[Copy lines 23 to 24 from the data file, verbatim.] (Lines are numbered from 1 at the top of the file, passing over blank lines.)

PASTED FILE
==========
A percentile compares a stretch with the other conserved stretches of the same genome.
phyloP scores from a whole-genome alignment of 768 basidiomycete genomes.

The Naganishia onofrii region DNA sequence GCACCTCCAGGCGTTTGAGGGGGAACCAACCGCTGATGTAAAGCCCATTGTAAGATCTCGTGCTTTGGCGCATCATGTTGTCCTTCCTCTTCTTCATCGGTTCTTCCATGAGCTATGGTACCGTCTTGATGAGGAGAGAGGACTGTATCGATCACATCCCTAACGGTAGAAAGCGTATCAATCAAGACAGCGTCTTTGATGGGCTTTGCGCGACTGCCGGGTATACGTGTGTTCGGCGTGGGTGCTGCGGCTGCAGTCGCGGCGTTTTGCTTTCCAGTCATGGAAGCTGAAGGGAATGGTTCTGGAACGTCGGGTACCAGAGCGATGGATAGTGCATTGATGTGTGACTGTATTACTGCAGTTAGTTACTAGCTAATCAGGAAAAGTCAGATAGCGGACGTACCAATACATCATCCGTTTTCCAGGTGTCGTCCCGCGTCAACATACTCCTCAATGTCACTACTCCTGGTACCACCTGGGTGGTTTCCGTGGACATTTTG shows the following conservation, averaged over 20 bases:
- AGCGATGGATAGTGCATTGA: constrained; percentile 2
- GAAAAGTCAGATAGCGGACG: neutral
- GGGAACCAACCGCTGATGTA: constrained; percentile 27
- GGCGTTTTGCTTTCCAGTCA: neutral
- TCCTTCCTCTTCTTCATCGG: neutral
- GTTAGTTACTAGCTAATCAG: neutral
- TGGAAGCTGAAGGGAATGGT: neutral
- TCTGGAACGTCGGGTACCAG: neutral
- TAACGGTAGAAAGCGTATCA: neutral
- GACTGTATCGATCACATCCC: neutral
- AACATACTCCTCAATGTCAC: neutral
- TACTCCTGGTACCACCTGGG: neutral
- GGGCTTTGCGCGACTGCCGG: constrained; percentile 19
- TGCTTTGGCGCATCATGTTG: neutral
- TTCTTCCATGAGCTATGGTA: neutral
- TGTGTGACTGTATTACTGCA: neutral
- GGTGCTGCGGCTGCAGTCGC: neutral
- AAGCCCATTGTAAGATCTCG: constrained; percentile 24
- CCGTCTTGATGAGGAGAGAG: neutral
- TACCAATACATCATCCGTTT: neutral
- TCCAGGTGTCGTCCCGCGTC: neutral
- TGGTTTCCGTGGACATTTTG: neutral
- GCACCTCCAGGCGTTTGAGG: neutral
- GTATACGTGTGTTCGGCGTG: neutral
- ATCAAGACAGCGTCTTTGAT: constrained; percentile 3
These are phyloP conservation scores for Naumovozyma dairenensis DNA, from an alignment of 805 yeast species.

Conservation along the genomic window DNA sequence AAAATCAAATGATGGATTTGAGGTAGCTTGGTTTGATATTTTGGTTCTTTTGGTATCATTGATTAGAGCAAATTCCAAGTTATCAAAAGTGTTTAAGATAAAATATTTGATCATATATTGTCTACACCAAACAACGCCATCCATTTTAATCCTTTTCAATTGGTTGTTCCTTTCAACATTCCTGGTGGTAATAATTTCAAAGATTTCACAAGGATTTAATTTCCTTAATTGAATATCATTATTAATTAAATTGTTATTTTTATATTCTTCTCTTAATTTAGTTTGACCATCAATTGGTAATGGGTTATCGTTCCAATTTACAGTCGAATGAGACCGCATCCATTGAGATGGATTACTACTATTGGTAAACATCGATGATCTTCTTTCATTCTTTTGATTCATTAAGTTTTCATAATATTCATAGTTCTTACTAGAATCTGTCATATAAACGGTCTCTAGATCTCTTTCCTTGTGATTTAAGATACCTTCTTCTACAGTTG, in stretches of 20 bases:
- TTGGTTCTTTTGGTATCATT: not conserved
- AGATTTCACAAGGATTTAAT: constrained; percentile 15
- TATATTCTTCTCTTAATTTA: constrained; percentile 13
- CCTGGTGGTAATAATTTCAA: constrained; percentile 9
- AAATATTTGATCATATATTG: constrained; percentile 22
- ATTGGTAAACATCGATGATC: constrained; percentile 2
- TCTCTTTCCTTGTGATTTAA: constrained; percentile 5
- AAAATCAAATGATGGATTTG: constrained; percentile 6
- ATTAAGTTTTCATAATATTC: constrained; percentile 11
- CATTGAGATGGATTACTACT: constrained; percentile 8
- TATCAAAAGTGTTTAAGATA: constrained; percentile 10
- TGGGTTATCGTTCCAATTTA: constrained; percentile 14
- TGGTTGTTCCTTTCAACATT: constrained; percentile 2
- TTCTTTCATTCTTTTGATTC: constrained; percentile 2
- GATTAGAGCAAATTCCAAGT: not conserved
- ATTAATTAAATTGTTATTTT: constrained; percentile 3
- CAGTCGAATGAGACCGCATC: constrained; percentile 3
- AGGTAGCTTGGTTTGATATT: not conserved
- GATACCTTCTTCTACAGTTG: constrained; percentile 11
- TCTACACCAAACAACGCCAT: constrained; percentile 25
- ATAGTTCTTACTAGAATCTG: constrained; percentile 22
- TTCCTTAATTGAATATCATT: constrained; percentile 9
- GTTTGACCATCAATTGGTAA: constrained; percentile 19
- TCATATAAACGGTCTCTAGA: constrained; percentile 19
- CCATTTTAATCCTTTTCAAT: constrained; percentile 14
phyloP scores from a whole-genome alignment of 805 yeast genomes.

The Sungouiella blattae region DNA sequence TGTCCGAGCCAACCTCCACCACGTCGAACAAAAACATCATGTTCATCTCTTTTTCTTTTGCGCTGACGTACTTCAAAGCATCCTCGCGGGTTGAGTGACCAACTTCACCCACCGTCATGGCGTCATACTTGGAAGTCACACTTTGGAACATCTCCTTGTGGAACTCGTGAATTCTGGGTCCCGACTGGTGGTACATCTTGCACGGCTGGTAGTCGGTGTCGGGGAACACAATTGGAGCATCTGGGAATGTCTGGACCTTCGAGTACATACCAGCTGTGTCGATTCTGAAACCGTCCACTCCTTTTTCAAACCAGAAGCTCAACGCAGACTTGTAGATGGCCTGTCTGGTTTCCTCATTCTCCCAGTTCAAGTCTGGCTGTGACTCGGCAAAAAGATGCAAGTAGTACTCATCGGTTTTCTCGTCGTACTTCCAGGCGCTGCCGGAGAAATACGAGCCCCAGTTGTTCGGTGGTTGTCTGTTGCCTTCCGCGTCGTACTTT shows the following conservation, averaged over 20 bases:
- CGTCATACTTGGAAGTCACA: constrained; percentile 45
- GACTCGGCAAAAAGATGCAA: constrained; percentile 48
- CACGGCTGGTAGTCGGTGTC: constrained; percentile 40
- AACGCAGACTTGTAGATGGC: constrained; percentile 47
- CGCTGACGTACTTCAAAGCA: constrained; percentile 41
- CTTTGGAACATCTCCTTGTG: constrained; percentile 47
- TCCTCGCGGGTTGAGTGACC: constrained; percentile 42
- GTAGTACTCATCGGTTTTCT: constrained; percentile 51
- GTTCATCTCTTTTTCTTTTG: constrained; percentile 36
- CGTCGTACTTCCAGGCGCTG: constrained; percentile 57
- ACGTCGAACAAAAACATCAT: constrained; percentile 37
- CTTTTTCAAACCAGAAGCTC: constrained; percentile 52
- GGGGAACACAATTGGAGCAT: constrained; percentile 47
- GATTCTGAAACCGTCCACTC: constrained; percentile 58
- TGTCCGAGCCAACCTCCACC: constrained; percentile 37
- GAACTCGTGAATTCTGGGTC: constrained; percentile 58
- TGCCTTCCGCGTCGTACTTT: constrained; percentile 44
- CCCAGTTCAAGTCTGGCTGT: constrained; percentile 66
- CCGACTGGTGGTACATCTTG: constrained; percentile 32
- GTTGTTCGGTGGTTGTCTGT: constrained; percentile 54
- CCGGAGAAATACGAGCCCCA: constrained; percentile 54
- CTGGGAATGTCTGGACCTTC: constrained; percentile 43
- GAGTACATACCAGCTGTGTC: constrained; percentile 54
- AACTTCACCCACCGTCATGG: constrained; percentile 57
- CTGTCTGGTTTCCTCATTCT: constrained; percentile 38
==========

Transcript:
- TACCAATACATCATCCGTTT: neutral
- TCCAGGTGTCGTCCCGCGTC: neutral